It is the science of drugs and its physical and chemical properties and their affect on the body and how they interact with other substances.
Pharmacology can be divided into 3 sections:
- Pharmacokinetics: deals with the absorption, distribution, biotransformation and excretion of the drugs and its metabolites from the body.
- Pharmacodynamics: deals with the biochemical and physiological effect of the drug as well as its mechanism of action.
- Pharmacogenetics: is the study of the role of genes in determining the drug metabolism.
A drug is anything chemical that enters the body and has some physiological effect on the body. It is not necessarily a compound that provides a therapeutic effect.
A drug is a molecule that has a specific action on the body that is independent of its source – synthetic or natural.
Drugs can be used for treatment as follows:
- Cure and hence taken only for a short period of time e.g. antibiotics Control and needs to be taken long term e.g. Insulin
- Alleviate symptoms and these do not cure e.g. analgesics.
Naming of a Drug
Derived from the drugs chemical structure and used very rarely. For example the chemical name for paracetamol is N-(4-hydroxyphenyl)acetamide.
Is the official simplified chemical name of a drug and describes the most active constituent of the medicine. For e.g. the generic name of paracetamol is acetaminophen.
Is the commercial name under which the drugs are sold. Patent laws apply and can be used only by the company that has registered it. For e.g. tylenol is the brand name of paracetamol.
Describes the drug class to which the drug belongs and this name also reflects the pharmacological action of the drugs or the therapeutic area of the drug action. For e.g. analgesic is the group name for paracetamol.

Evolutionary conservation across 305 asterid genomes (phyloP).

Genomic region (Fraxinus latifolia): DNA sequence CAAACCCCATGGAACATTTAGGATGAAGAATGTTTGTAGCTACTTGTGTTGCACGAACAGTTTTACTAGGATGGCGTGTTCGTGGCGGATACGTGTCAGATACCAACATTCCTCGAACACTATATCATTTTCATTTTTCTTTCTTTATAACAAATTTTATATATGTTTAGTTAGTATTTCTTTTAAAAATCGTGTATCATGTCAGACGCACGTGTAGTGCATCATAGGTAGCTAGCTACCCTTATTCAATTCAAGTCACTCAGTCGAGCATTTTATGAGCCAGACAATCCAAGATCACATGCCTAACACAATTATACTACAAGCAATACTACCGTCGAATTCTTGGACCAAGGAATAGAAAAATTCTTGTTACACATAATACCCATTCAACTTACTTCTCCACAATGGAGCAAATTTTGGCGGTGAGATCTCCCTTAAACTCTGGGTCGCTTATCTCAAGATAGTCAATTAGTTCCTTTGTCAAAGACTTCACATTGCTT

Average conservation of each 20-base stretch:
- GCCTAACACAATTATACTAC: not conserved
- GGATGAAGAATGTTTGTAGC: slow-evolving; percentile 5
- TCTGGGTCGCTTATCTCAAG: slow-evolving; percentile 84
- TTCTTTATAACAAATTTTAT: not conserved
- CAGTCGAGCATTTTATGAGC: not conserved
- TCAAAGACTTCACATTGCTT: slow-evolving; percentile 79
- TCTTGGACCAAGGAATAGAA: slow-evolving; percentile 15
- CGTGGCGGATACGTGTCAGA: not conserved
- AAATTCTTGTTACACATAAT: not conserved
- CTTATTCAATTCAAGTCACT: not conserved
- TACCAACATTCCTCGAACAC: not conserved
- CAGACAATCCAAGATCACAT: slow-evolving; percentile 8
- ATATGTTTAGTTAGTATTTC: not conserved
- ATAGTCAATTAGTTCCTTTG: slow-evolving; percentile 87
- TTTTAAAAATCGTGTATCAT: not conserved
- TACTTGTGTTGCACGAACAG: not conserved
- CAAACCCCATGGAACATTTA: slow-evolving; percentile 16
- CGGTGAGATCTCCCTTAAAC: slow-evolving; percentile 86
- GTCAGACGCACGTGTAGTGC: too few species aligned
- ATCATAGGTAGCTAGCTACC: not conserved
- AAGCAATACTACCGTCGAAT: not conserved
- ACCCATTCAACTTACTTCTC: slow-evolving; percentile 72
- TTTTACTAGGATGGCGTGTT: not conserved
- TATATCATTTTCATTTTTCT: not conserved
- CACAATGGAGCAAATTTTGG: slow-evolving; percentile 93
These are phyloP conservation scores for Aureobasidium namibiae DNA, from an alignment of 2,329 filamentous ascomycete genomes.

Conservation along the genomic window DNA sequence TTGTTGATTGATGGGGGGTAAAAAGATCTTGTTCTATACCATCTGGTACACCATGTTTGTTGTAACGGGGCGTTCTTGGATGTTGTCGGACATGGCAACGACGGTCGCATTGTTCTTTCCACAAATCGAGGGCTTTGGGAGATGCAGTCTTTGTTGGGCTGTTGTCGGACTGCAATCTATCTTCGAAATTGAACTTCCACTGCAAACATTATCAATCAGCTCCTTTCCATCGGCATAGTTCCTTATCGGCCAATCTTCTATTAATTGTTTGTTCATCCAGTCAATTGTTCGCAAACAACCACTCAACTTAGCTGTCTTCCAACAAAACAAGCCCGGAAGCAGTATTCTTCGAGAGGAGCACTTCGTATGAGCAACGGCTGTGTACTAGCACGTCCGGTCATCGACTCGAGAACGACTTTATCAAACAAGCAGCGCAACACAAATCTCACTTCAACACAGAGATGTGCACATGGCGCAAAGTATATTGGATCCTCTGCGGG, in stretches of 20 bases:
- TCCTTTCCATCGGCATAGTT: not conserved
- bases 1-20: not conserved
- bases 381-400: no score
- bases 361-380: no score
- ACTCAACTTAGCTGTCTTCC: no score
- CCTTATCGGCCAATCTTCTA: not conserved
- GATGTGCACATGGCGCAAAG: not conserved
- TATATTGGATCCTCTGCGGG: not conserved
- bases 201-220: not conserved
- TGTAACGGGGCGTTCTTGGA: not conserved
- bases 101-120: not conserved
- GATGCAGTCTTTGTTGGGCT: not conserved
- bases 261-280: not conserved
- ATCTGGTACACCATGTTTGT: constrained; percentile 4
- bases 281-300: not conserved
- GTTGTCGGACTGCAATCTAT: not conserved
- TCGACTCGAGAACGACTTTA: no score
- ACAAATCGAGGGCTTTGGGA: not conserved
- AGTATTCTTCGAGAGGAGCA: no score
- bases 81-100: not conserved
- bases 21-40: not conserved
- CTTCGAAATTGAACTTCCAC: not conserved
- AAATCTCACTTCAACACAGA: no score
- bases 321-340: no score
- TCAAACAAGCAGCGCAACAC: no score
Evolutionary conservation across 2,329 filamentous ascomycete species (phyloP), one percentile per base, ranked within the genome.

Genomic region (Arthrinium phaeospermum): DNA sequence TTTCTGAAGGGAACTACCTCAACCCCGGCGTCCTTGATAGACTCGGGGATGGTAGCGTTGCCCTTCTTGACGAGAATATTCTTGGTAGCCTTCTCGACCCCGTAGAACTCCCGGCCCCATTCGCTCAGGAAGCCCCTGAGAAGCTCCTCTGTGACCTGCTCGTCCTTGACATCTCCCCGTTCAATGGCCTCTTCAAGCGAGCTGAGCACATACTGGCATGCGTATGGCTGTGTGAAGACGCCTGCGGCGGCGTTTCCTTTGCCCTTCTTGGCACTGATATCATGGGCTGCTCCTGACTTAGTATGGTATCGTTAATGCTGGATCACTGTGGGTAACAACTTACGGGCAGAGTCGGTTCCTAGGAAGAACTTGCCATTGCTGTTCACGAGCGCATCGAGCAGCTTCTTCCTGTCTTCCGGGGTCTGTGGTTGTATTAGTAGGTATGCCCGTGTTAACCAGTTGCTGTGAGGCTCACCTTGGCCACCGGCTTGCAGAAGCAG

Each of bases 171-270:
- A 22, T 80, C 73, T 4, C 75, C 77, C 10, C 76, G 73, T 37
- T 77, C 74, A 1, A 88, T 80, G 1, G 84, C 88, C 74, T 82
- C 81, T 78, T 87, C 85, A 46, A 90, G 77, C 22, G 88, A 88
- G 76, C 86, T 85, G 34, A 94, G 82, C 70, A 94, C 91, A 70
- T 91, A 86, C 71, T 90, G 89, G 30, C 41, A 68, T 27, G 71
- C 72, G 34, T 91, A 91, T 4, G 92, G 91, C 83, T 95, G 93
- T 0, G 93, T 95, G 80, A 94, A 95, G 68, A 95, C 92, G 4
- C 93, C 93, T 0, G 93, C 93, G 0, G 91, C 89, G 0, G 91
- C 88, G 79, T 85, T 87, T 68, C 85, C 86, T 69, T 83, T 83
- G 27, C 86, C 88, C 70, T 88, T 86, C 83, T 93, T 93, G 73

Side effects and adverse effects of the drugs
Side effects are the physiological effects that are not related to the desired drug effect. They are predictable. They are unavoidable since the action of the drug may not be highly targeted and influence other organs or tissue parts.
Adverse reaction or adverse effects: are more severe than the side effects and is an undesirable effect of the drug that can range from mild to severe toxicity and hypersensitivity reaction and anaphylaxis. All such reactions should be documented and reported for further analysis. In New Zealand these are documented with the Centre of Adverse Reaction Monitoring (CARM).
Is the smallest amount that will elicit a response and the largest dose that can be tolerated without excessive side effects.
Is the gap between the dose needed to produce its effect in 50% of the population and that needed for the undesired effect.
Estimates the margin of safety of the drug.
- Narrow: means a narrow margin of safety e.g. Gentamicin, digoxin
- Broad: means a wide margin of safety. E.g aspirin.
Therapeutic drug monitoring is necessary for drugs with a narrow therapeutic index and the reason for this is that the gap between the amount of drug required for a therapeutic effect and the amount of drug that causes unwanted effects is very small. Hence when these drugs are given from one patient to another their effect may vary and hence needs to be monitored each time to ensure that the drug is having a therapeutic effect and not a adverse reaction. Drug monitoring may vary from person to person. When a person has just started the medicine drug monitoring will be more rigorous.
Are medicines that need to be prescribed by an authorized person such as Midwives, nurses, pharmacists, physiotherapists, doctors.
Over the counter drugs
Are available to general public in the pharmacy and the supermarkets.
Only drugs: can be sold in a community or hospital pharmacy and in an isolated shop that is licensed to sell such drugs. Different to restricted drugs as these medicines can be sold without prescription, but should be sold only by a registered pharmacist and should be recorded.
Decreased response to the drug and it is when the dose of the drug should be increased to achieve the same effect.
Is when the patient needs the drug to function normally. Two types of dependance:
- Physical dependence: develops with an ongoing exposure e.g. cancer patient
- Psychological dependence: is when the persons mind says that “ I need the drug” e.g. cup of coffee.
Occurs when no longer the drug is given to a patient and the side effects of not getting the drug are visible.
- Goodman & Gilman’s The Pharmacological Basis of Therapeutics by. Joel Griffith Hardman, Lee E. Limbird, Alfred G. Gilman. 10th Ed.
- Rang & Dale’s Pharmacology by. Humphrey Rang, Maureen Dale, James Ritter, Rod Flower. 6th Ed.